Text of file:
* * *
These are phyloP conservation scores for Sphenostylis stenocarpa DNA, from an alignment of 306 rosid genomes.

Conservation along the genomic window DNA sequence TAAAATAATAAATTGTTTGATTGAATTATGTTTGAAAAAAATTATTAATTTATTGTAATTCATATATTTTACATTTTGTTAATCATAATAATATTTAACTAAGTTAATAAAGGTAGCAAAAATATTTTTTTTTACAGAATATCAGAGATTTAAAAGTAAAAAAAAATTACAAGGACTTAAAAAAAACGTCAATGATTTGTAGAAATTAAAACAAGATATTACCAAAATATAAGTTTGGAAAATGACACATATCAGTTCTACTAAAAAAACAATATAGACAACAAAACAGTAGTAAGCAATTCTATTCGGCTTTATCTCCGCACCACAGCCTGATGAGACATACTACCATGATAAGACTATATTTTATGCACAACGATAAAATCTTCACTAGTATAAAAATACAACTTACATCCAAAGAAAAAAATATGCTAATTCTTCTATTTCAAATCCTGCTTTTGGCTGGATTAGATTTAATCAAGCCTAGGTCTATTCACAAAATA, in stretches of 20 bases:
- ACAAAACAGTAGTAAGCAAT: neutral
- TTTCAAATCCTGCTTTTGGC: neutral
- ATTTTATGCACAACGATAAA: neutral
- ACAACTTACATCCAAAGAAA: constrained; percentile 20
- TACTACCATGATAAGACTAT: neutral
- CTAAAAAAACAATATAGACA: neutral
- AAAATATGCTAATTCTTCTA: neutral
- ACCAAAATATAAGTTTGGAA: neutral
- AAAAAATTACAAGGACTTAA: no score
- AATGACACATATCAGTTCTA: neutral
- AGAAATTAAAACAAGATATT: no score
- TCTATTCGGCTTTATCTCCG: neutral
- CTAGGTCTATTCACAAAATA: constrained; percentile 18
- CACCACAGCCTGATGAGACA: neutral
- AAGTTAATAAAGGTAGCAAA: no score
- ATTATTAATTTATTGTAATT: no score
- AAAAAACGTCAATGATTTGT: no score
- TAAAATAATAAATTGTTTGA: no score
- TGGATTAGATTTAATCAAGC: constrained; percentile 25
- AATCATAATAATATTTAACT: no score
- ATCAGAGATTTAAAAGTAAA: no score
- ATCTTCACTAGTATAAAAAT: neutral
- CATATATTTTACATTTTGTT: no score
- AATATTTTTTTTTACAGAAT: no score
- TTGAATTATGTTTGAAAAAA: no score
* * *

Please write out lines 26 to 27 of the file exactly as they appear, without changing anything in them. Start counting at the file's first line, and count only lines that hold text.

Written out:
- AATATTTTTTTTTACAGAAT: no score
- TTGAATTATGTTTGAAAAAA: no score